All Saturday morning the boys were planning how it should be furnished with their spoils, and when Mr. Laurie arrived, bringing an aquarium which Mrs. Amy said she was tired of, their rapture was great.
The afternoon was spent in arranging things, and when the running and lugging and hammering was over, the ladies were invited to behold the institution.
It certainly was a pleasant place, airy, clean, and bright. A hop-vine shook its green bells round the open window, the pretty aquarium stood in the middle of the room, with some delicate water plants rising above the water, and gold-fish showing their brightness as they floated to and fro below. On either side of the window were rows of shelves ready to receive the curiosities yet to be found. Dan’s tall cabinet stood before the great door which was fastened up, while the small door was to be used. On the cabinet stood a queer Indian idol, very ugly, but very interesting; old Mr. Laurence sent it, as well as a fine Chinese junk in full sail, which had a conspicuous place on the long table in the middle of the room. Above, swinging in a loop, and looking as if she was alive, hung Polly, who died at an advanced age, had been carefully stuffed, and was no presented by Mrs. Jo. The walls were decorated with all sorts of things. A snake’s skin, a big wasp’s nest, a birch-bark canoe, a string of birds’ eggs, wreaths of gray moss from the South, and a bunch of cotton-pods. The dead bats had a place, also a large turtle-shell, and an ostrich-egg proudly presented by Demi, who volunteered to explain these rare curiosities to guests whenever they liked. There were so many stones that it was impossible to accept them all, so only a few of the best were arranged among the shells on the shelves, the rest were piled up in corners, to be examined by Dan at his leisure.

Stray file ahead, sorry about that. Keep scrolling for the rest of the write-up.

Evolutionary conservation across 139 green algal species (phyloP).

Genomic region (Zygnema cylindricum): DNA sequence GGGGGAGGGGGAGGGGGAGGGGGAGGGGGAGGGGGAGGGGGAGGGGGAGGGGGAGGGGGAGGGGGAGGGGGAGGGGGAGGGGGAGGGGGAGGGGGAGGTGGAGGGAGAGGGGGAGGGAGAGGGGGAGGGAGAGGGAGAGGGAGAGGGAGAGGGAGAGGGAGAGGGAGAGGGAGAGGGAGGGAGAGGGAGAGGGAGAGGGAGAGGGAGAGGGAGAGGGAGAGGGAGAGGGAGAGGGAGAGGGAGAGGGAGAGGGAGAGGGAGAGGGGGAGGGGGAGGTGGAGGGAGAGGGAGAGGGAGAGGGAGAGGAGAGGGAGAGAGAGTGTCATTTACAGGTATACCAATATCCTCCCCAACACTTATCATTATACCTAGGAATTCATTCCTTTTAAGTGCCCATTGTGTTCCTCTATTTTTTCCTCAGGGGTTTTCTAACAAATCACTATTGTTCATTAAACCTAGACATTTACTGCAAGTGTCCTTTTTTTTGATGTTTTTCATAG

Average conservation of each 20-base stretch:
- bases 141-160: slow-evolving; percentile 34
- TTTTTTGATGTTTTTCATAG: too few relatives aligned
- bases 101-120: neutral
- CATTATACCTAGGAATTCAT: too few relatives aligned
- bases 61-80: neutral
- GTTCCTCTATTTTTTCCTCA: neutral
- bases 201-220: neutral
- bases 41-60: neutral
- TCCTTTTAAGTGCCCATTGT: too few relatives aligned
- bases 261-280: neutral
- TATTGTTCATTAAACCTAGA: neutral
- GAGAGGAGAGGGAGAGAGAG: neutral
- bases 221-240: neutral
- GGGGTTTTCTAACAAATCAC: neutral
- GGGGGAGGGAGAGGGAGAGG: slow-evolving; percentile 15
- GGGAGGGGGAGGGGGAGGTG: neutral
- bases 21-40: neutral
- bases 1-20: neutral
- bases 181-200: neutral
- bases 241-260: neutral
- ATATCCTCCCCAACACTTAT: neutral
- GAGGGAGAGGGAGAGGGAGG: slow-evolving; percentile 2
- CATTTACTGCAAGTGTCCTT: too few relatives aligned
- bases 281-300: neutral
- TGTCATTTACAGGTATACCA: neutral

Every one was eager to give something, even Silas, who sent home for a stuffed wild-cat killed in his youth. It was rather moth-eaten and shabby, but on a high bracket and best side foremost the effect was fine, for the yellow glass eyes glared, and the mouth snarled so naturally, that Teddy shook in his little shoes at sight of it, when he came bringing his most cherished treasure, one cocoon, to lay upon the shrine of science.
“Isn’t it beautiful? I’d no idea we had so many curious things. I gave that; don’t it look well? We might make a lot by charging something for letting folks see it.”
Jack added that last suggestion to the general chatter that went on as the family viewed the room.
“This is a free museum and if there is any speculating on it I’ll paint out the name over the door,” said Mr. Laurie, turning so quickly that Jack wished he had held his tongue.
“Hear! hear!” cried Mr. Bhaer.
“Speech! speech!” added Mrs. Jo.
“Can’t, I’m too bashful. You give them a lecture yourself you are used to it,” Mr. Laurie answered, retreating towards the window, meaning to escape. But she held him fast, and said, laughing as she looked at the dozen pairs of dirty hands about her,
“If I did lecture, it would on the chemical and cleansing properties of soap. Come now, as the founder of the institution, you really ought to give us a few moral remarks, and we will applaud tremendously.”
Seeing that there was no way of escaping, Mr. Laurie looked up at Polly hanging overhead, seemed to find inspiration in the brilliant old bird, and sitting down upon the table, said, in his pleasant way,
“There is one thing I’d like to suggest, boys, and that is, I want you to get some good as well as much pleasure out of this. Just putting curious or pretty things here won’t do it; so suppose you read up about them, so that when anybody asks questions you can answer them, and understand the matter. I used to like these things myself, and should enjoy hearing about them now, for I’ve forgotten all I once knew. It wasn’t much, was it, Jo? Here’s Dan now, full of stories about birds, and bugs, and so on; let him take care of the museum, and once a week the rest of you take turns to read a composition, or tell about some animal, mineral, or vegetable. We should all like that, and I think it would put considerable useful knowledge into our heads. What do you say, Professor?”